Chinese smart technologies are in many of the items you use. And they could pose a decent security risk.
Tuya, Inc. of Hangzhou is a technology firm that services more than 1,1000 areas from healthcare and agriculture to apartment management, and whose products are sold in over 220 countries. Affiliated with Tencent, Tuya provides platform as a service (PaaS) tech which enables products to be “smart” via an internet and wider network connection.
Some brands that have incorporated Tuya’s services into their products include Philips, TCL, and those involved in the production of Roku TV’s. Products with this technology can be found on Amazon, Walmart and Target, and in many businesses around the globe.
Household items and healthcare items from Tuya that collect personal information may lack the protections necessary to keep up with United States data protection laws. Cybersecurity experts are concerned over a new Chinese law that requires businesses to give up any and all collected data when the government asks for it.
The law states that enterprises and individuals must support and comply with Chinese law enforcement on data that concerns the national economy, security and public. It mentions that companies in China cannot provide foreign law officials with data that has been stored within the country.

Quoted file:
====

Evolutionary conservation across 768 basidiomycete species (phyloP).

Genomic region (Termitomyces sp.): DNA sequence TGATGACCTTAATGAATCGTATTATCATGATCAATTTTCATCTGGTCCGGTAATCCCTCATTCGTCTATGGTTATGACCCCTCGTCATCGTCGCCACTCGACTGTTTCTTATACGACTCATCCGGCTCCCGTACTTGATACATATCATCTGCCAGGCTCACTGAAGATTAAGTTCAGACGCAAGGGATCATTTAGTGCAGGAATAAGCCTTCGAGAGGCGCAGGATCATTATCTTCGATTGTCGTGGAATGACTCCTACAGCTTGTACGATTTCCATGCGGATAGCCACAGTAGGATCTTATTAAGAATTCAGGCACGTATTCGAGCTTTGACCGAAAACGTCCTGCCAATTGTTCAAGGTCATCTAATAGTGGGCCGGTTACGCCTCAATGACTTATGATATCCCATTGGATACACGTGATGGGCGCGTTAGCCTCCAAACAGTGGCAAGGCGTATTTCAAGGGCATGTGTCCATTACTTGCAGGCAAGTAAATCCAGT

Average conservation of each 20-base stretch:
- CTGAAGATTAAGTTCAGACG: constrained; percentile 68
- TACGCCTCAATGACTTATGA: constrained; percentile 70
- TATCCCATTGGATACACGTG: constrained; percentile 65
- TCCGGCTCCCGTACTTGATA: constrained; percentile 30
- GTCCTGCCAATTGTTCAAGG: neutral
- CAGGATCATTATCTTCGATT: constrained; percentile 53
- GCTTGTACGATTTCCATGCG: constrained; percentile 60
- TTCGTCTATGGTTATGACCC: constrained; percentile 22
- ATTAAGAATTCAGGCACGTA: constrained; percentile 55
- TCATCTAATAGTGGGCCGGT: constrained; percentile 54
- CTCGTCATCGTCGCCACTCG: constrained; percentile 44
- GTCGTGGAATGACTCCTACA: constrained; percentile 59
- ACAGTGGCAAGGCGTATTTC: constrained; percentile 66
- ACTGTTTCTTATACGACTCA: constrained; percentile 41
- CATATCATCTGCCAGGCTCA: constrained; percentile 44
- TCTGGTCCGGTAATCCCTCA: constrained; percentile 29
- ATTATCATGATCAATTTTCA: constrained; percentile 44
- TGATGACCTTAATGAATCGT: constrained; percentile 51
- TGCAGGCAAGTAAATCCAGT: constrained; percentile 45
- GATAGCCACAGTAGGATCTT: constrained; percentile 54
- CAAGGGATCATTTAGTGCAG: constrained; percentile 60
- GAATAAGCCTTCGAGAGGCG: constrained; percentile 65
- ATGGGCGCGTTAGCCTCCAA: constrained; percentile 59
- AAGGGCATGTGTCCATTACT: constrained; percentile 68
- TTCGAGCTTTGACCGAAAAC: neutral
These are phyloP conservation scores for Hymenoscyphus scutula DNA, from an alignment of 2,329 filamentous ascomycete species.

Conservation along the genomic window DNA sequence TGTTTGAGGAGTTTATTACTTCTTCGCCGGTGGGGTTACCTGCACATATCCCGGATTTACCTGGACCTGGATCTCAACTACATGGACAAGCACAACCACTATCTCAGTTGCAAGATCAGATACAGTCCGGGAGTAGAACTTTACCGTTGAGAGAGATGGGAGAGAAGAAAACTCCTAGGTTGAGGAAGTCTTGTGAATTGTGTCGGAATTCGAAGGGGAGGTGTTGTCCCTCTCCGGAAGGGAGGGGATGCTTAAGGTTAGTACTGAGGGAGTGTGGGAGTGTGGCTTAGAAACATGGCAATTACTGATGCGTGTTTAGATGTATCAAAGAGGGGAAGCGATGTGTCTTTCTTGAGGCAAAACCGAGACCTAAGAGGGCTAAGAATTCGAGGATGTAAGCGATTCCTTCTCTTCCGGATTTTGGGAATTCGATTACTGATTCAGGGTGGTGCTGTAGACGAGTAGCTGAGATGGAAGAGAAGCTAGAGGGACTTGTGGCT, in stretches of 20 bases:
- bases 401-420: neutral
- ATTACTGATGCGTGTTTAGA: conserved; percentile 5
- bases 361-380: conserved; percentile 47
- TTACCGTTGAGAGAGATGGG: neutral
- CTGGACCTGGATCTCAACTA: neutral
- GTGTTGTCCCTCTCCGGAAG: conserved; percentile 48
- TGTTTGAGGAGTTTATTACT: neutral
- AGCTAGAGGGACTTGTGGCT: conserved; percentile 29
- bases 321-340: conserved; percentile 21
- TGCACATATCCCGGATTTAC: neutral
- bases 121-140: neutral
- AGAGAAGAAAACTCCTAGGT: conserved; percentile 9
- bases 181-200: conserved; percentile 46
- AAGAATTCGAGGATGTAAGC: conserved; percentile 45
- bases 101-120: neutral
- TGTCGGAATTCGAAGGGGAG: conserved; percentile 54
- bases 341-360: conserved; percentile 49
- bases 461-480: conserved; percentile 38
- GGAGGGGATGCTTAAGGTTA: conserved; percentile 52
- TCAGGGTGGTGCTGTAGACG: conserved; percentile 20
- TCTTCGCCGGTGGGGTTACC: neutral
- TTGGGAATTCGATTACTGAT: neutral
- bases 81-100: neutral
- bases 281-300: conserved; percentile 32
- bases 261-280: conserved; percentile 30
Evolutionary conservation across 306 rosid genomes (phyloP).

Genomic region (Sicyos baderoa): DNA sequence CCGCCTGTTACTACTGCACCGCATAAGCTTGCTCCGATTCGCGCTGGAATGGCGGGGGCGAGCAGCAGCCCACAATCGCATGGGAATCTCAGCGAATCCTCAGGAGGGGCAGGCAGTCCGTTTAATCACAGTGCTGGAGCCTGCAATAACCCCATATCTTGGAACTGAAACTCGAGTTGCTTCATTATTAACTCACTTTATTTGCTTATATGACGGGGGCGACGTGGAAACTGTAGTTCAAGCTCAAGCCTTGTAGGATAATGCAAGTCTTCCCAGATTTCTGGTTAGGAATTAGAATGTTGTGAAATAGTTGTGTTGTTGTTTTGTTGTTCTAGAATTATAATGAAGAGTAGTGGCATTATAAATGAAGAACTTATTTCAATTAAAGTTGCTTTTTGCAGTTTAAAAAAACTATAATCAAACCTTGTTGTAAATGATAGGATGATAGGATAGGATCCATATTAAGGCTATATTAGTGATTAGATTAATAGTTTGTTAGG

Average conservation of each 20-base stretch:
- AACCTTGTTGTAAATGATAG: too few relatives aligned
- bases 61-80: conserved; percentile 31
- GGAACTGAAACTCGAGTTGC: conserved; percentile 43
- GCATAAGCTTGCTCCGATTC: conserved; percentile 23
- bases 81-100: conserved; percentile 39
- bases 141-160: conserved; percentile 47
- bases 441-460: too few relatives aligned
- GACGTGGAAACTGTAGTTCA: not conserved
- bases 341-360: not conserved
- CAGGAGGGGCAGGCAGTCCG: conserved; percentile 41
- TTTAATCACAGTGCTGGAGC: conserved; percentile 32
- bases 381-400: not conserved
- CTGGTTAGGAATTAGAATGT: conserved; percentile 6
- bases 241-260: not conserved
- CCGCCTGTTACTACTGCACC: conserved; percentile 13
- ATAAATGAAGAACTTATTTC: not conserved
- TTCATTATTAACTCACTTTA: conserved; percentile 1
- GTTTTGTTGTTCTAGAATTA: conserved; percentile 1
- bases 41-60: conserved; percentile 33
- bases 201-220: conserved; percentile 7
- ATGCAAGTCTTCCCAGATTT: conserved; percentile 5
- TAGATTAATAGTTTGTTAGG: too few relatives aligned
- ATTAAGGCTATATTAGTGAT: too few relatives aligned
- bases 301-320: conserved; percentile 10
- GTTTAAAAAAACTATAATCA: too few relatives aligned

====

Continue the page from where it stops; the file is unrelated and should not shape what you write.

The new legislation could quickly become a safety issue, since there’s a lack of U.S. legislation surrounding at-risk foreign software. There is a fear that classified government data could make its way to the Chinese government.
Potential risks from using this software might mean your information falls into the wrong hands. Internet of things (IoT) devices from groups like Tuya raise security and privacy concerns due to the lack of international standards for handling user data. Your home video feed could become compromised, as well as data recorded from home conversations. That information is, unfortunately, highly valuable to the right individual or group.
Staying aware of what you interact with on the internet and monitoring those interactions can be a good way to maintain good cyber hygiene. It’s difficult to remain fully alert, all the time, but exercising caution when on the web or using your devices can make a difference in how your data gets handled.
Who’s Got Your Data?
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